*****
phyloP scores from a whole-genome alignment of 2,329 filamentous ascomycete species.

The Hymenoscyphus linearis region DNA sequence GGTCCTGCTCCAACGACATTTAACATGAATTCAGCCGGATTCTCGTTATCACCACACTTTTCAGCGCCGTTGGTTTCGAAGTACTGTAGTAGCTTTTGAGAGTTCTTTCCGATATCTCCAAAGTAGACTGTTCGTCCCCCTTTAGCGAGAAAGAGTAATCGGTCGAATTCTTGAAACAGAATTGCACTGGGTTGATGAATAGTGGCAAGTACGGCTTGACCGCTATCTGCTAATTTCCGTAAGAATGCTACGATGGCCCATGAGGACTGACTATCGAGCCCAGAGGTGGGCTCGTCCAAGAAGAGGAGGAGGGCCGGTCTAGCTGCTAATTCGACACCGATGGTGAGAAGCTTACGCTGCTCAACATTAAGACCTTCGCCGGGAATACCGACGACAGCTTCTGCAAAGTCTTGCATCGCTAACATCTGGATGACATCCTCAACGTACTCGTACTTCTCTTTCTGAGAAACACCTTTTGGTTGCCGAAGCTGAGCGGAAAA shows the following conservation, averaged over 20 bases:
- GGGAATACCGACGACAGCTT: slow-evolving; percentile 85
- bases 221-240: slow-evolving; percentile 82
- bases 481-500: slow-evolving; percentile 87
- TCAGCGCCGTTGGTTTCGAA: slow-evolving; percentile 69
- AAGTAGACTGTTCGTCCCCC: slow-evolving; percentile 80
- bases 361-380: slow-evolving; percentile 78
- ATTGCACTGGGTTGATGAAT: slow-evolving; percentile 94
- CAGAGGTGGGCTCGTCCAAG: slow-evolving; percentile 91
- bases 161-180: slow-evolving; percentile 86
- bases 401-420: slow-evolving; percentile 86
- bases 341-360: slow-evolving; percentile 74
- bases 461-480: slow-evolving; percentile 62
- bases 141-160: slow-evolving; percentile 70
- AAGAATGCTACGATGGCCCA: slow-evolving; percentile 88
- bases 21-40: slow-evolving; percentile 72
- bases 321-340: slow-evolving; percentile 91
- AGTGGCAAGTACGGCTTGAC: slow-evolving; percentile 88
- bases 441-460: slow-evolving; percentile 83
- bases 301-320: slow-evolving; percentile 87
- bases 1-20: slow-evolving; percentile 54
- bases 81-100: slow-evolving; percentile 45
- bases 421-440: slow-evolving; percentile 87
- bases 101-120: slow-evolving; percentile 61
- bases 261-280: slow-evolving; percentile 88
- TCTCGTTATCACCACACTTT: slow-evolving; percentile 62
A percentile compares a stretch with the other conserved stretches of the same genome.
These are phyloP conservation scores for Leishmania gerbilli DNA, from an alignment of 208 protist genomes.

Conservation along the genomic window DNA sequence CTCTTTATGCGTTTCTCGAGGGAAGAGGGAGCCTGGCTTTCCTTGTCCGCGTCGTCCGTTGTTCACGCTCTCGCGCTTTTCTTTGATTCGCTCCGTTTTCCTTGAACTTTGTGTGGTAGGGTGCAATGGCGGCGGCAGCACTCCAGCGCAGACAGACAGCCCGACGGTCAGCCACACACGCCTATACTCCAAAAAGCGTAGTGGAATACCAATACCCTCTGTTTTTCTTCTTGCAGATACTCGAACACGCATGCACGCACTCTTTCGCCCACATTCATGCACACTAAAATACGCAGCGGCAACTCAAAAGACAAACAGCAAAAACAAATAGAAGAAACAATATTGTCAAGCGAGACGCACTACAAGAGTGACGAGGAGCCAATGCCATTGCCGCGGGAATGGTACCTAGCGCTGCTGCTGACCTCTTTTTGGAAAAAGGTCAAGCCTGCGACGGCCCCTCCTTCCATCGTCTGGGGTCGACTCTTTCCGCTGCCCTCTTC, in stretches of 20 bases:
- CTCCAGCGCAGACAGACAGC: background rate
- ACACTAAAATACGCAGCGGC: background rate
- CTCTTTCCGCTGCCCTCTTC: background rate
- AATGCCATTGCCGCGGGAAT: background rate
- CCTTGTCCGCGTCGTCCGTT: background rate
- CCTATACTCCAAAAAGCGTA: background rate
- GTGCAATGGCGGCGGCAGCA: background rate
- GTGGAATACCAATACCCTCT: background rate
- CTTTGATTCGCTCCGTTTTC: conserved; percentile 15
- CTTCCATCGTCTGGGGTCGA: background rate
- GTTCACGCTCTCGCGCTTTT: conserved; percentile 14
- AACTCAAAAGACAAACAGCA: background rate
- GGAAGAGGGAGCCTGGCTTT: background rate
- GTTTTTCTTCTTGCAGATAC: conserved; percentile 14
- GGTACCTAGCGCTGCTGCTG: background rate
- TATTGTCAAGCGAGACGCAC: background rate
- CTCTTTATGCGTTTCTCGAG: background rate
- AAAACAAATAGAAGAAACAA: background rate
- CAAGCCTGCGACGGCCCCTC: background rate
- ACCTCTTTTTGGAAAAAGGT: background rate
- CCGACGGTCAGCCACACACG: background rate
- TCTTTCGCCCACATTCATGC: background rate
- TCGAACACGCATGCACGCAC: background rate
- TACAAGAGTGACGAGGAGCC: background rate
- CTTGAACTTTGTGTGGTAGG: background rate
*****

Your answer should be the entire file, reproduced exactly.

phyloP scores from a whole-genome alignment of 2,329 filamentous ascomycete species.

The Hymenoscyphus linearis region DNA sequence GGTCCTGCTCCAACGACATTTAACATGAATTCAGCCGGATTCTCGTTATCACCACACTTTTCAGCGCCGTTGGTTTCGAAGTACTGTAGTAGCTTTTGAGAGTTCTTTCCGATATCTCCAAAGTAGACTGTTCGTCCCCCTTTAGCGAGAAAGAGTAATCGGTCGAATTCTTGAAACAGAATTGCACTGGGTTGATGAATAGTGGCAAGTACGGCTTGACCGCTATCTGCTAATTTCCGTAAGAATGCTACGATGGCCCATGAGGACTGACTATCGAGCCCAGAGGTGGGCTCGTCCAAGAAGAGGAGGAGGGCCGGTCTAGCTGCTAATTCGACACCGATGGTGAGAAGCTTACGCTGCTCAACATTAAGACCTTCGCCGGGAATACCGACGACAGCTTCTGCAAAGTCTTGCATCGCTAACATCTGGATGACATCCTCAACGTACTCGTACTTCTCTTTCTGAGAAACACCTTTTGGTTGCCGAAGCTGAGCGGAAAA shows the following conservation, averaged over 20 bases:
- GGGAATACCGACGACAGCTT: slow-evolving; percentile 85
- bases 221-240: slow-evolving; percentile 82
- bases 481-500: slow-evolving; percentile 87
- TCAGCGCCGTTGGTTTCGAA: slow-evolving; percentile 69
- AAGTAGACTGTTCGTCCCCC: slow-evolving; percentile 80
- bases 361-380: slow-evolving; percentile 78
- ATTGCACTGGGTTGATGAAT: slow-evolving; percentile 94
- CAGAGGTGGGCTCGTCCAAG: slow-evolving; percentile 91
- bases 161-180: slow-evolving; percentile 86
- bases 401-420: slow-evolving; percentile 86
- bases 341-360: slow-evolving; percentile 74
- bases 461-480: slow-evolving; percentile 62
- bases 141-160: slow-evolving; percentile 70
- AAGAATGCTACGATGGCCCA: slow-evolving; percentile 88
- bases 21-40: slow-evolving; percentile 72
- bases 321-340: slow-evolving; percentile 91
- AGTGGCAAGTACGGCTTGAC: slow-evolving; percentile 88
- bases 441-460: slow-evolving; percentile 83
- bases 301-320: slow-evolving; percentile 87
- bases 1-20: slow-evolving; percentile 54
- bases 81-100: slow-evolving; percentile 45
- bases 421-440: slow-evolving; percentile 87
- bases 101-120: slow-evolving; percentile 61
- bases 261-280: slow-evolving; percentile 88
- TCTCGTTATCACCACACTTT: slow-evolving; percentile 62
A percentile compares a stretch with the other conserved stretches of the same genome.
These are phyloP conservation scores for Leishmania gerbilli DNA, from an alignment of 208 protist genomes.

Conservation along the genomic window DNA sequence CTCTTTATGCGTTTCTCGAGGGAAGAGGGAGCCTGGCTTTCCTTGTCCGCGTCGTCCGTTGTTCACGCTCTCGCGCTTTTCTTTGATTCGCTCCGTTTTCCTTGAACTTTGTGTGGTAGGGTGCAATGGCGGCGGCAGCACTCCAGCGCAGACAGACAGCCCGACGGTCAGCCACACACGCCTATACTCCAAAAAGCGTAGTGGAATACCAATACCCTCTGTTTTTCTTCTTGCAGATACTCGAACACGCATGCACGCACTCTTTCGCCCACATTCATGCACACTAAAATACGCAGCGGCAACTCAAAAGACAAACAGCAAAAACAAATAGAAGAAACAATATTGTCAAGCGAGACGCACTACAAGAGTGACGAGGAGCCAATGCCATTGCCGCGGGAATGGTACCTAGCGCTGCTGCTGACCTCTTTTTGGAAAAAGGTCAAGCCTGCGACGGCCCCTCCTTCCATCGTCTGGGGTCGACTCTTTCCGCTGCCCTCTTC, in stretches of 20 bases:
- CTCCAGCGCAGACAGACAGC: background rate
- ACACTAAAATACGCAGCGGC: background rate
- CTCTTTCCGCTGCCCTCTTC: background rate
- AATGCCATTGCCGCGGGAAT: background rate
- CCTTGTCCGCGTCGTCCGTT: background rate
- CCTATACTCCAAAAAGCGTA: background rate
- GTGCAATGGCGGCGGCAGCA: background rate
- GTGGAATACCAATACCCTCT: background rate
- CTTTGATTCGCTCCGTTTTC: conserved; percentile 15
- CTTCCATCGTCTGGGGTCGA: background rate
- GTTCACGCTCTCGCGCTTTT: conserved; percentile 14
- AACTCAAAAGACAAACAGCA: background rate
- GGAAGAGGGAGCCTGGCTTT: background rate
- GTTTTTCTTCTTGCAGATAC: conserved; percentile 14
- GGTACCTAGCGCTGCTGCTG: background rate
- TATTGTCAAGCGAGACGCAC: background rate
- CTCTTTATGCGTTTCTCGAG: background rate
- AAAACAAATAGAAGAAACAA: background rate
- CAAGCCTGCGACGGCCCCTC: background rate
- ACCTCTTTTTGGAAAAAGGT: background rate
- CCGACGGTCAGCCACACACG: background rate
- TCTTTCGCCCACATTCATGC: background rate
- TCGAACACGCATGCACGCAC: background rate
- TACAAGAGTGACGAGGAGCC: background rate
- CTTGAACTTTGTGTGGTAGG: background rate